Last year, my friend John and I exchanged long emails comparing history to a conflict between the Aristotelian viewpoint and the Platonist viewpoint. Thinking in terms of these two approaches to reality helps contrast the world of the Scientific with the world of Faith.
I am no philosophy student, but I have read a little. I took a few philosophy survey courses in. I read Thomas Aquinas and St. Augustine one summer. In college I read some of the German Idealists and I enjoyed Teilhard. I read Kierkegaard, and the existentialists in high school.
I did not study philosophy in any organized way and there are huge holes in my philosophical readings. (I’ve never tried to read Schopenhauer.)
Reading Neal Stephenson’s Anathem required every bit of philosophic knowledge that I could scrape out of my skull and I still think that I missed a lot.
Anathem is a Science Fiction novel that is framed on the Aristotle vs. Plato approaches to reality with a little bit of the Copenhagen School of Quantum Mechanics thrown in to create a world, not far removed from our own. In this world there are philosophic convents that are quasi-religious in their approach to philosophy and science.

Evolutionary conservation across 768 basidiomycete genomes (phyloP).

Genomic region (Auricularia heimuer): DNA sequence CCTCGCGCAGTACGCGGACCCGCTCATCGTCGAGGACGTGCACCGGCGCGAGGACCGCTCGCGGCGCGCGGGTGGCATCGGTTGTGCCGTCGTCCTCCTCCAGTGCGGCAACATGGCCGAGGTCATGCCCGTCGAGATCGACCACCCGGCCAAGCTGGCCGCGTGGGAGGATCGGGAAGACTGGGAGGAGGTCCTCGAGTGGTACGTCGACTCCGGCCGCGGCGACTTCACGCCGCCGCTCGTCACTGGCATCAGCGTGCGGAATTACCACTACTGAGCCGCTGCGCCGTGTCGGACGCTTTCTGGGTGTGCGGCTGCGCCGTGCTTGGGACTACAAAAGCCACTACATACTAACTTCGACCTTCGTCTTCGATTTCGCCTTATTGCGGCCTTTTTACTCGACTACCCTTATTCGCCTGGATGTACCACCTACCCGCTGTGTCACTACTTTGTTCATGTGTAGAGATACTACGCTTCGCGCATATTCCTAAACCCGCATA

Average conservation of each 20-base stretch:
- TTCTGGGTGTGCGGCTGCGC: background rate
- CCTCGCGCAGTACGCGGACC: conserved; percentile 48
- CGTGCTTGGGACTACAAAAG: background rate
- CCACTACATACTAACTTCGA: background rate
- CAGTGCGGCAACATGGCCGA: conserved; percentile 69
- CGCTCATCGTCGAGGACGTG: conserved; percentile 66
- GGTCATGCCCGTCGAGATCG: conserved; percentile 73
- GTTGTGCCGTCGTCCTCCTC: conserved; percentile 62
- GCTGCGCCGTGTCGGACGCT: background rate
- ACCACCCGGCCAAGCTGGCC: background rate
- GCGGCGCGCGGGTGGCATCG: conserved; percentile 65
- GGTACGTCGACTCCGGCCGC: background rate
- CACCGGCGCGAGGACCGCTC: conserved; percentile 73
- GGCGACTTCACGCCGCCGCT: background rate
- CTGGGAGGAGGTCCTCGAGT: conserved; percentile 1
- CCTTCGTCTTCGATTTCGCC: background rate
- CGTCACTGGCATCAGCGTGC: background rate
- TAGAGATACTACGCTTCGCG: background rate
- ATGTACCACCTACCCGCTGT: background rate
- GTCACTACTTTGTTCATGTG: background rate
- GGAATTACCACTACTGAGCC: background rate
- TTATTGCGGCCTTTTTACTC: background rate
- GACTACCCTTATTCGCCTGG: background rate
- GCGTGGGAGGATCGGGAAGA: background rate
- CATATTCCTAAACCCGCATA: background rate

The protagonist is a 19 year old who lives in one of the philosophic communities and spends his time "in dialog" or else goofing around with his friends. Stephenson lingers on interesting discussions about the nature of reality and what is the basis of human communication. I think many of the reviewers did not enjoy these the way I did. Some reviewers used words like ponderous, which means to me that they did not have the background to appreciate the long dialogs.
The protagonist is suddenly thrown into the center of world events when a visitor from another quantum universe arrives. He alone seems to have to key to stopping the inevitable war with these intruders from outside our universe.
In spite of the heavy philosophy and quantum theory, there is a good old fashioned Science Fiction plot here with action, adventures and a band of fighting Ninjas. It is very good stuff, but not for the faint of heart. I loved it, but your mileage may vary.
Note: I mostly listened to this on my iPod. For the first quarter of the book I used a different cheapo MP3 player that did not let me back up and replay sections that I missed or wanted to hear again. This forced me through in spite of having missed a few short sections. Skipping small sections did not really interfere with my appreciation of the book, but it makes me want to read Anathem again someday when I can take my time and really savor each word.